The chief factors which keep shipping companies like SCI on the growth path in India are the Indian government’s liberalization and globalization policies, along with the availability of a modern and new technically advanced fleet of vessels and well-qualified personnel to man the ships. The shipping market is cyclical in nature and freight rates are volatile. The earnings and freight rates depend on the demand and supply scenarios existing at that time in the world markets. Increase in demand is a function of trade growth and the geographical balance of trade. Increase in supply is a function of new ship building orders and scraping of existing tonnage.

The shipping industry will witness a boom when there is an addition of shipping capacity and an increase in world trade. But the capital-intensive industry requires huge cash flows for funding operations and procurement. Also imperative is the investment in human resources, as there is a critical need for expertise and technical knowledge in handling all matters at sea.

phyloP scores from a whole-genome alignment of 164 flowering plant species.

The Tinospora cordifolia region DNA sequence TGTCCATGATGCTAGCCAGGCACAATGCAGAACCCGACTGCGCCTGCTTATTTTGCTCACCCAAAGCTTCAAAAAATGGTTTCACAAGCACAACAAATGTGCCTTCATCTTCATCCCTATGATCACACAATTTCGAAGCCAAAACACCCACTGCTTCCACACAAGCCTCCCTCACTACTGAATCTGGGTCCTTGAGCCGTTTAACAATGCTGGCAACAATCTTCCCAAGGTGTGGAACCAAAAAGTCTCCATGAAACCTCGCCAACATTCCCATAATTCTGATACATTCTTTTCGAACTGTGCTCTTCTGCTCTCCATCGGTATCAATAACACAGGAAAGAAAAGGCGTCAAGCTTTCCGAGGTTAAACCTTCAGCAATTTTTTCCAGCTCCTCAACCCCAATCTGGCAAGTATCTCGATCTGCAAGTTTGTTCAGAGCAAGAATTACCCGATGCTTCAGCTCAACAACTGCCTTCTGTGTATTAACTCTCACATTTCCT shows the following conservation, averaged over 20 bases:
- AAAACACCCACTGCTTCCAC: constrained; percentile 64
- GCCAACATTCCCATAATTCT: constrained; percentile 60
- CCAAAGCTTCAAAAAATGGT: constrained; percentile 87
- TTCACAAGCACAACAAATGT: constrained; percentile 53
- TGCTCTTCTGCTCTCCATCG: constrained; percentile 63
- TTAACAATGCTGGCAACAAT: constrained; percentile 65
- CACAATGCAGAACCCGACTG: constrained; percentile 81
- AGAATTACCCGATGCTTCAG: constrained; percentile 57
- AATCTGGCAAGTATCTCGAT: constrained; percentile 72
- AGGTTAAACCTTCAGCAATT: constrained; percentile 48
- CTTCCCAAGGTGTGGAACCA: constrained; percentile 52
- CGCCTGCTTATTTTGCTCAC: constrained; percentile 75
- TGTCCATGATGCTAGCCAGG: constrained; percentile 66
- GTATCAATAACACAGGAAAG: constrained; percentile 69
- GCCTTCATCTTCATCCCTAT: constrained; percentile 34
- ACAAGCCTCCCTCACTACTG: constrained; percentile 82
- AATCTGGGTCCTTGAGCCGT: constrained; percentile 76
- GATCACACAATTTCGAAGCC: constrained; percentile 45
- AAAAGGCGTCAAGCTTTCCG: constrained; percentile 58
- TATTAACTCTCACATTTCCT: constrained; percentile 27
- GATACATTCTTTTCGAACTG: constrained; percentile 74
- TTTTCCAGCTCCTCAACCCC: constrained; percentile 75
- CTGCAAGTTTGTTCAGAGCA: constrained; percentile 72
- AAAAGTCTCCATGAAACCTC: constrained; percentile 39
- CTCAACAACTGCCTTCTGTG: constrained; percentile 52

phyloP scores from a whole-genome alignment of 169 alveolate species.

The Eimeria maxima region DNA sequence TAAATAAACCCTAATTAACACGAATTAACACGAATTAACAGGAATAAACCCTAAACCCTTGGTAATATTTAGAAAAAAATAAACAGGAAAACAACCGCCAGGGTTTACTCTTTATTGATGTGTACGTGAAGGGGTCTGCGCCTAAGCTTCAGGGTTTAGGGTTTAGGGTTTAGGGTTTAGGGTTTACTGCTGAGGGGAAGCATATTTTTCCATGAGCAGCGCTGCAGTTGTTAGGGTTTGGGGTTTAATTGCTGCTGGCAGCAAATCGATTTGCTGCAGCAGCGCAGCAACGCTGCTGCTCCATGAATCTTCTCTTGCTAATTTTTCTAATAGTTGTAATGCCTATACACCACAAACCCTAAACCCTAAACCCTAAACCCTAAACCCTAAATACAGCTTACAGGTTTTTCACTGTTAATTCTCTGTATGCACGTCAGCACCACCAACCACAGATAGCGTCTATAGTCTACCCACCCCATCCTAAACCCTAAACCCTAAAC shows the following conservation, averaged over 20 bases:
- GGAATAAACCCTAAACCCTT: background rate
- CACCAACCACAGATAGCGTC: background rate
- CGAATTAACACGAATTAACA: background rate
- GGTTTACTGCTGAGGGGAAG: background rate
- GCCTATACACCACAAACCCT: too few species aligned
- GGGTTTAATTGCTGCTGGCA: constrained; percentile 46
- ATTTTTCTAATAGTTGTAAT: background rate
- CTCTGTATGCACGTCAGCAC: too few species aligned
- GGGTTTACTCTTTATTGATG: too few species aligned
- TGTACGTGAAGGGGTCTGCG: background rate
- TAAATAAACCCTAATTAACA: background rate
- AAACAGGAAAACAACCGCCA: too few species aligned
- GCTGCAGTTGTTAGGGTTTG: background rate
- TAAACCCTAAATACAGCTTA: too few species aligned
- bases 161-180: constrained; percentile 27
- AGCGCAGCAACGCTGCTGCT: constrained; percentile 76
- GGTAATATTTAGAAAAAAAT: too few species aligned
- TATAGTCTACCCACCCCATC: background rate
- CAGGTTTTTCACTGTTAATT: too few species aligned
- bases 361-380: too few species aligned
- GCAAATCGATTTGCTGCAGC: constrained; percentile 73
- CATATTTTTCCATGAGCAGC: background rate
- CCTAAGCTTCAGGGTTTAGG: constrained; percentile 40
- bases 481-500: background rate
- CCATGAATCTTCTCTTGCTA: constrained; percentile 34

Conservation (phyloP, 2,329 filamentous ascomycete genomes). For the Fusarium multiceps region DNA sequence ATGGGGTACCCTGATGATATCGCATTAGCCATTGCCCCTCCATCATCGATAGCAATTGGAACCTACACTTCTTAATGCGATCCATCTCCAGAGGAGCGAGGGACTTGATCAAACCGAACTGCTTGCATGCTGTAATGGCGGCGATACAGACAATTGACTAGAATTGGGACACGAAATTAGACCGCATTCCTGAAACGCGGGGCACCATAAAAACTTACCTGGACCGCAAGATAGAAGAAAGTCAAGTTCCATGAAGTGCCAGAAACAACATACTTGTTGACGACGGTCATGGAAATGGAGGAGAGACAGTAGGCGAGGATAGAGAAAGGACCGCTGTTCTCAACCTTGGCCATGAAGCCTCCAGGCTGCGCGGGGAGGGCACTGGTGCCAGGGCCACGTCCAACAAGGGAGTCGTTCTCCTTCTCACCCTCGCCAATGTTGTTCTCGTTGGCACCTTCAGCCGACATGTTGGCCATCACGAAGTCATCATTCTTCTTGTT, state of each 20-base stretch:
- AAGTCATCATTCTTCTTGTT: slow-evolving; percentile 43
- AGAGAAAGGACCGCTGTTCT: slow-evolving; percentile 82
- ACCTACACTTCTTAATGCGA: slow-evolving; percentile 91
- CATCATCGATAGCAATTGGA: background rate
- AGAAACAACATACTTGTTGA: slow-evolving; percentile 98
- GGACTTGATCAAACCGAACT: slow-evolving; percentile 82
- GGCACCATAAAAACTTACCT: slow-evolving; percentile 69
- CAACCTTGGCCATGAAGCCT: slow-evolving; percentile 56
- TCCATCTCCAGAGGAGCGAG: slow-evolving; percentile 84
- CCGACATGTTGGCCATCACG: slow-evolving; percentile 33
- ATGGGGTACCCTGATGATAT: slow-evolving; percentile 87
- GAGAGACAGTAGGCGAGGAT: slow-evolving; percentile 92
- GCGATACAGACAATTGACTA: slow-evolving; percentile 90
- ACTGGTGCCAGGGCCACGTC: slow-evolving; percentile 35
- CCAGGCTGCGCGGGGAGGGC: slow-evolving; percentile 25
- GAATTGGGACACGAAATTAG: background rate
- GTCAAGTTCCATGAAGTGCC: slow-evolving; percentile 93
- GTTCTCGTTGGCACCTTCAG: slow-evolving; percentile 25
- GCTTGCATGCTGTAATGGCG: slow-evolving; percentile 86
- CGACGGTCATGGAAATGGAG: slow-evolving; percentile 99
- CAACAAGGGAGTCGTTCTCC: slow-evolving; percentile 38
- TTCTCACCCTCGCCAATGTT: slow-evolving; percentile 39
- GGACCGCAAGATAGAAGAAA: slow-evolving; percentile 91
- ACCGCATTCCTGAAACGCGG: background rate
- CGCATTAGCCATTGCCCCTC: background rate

Indian Shipping Industry – Challenges and Opportunities

The shipping sector in India shapes India’s economy to a large extent. The Indian shipping sector is growing in leaps and bounds and metamorphosing from a traditional way of business to attract lucrative business opportunities.

Almost 90 percent of the country’s trade by volume takes place by sea in India, which owns the largest merchant shipping fleet among developing nations. The Indian shipping industry carries national and international cargoes, besides being involved in ship building, ship repairing, offering lighthouse facilities, freight forwarding, and so on.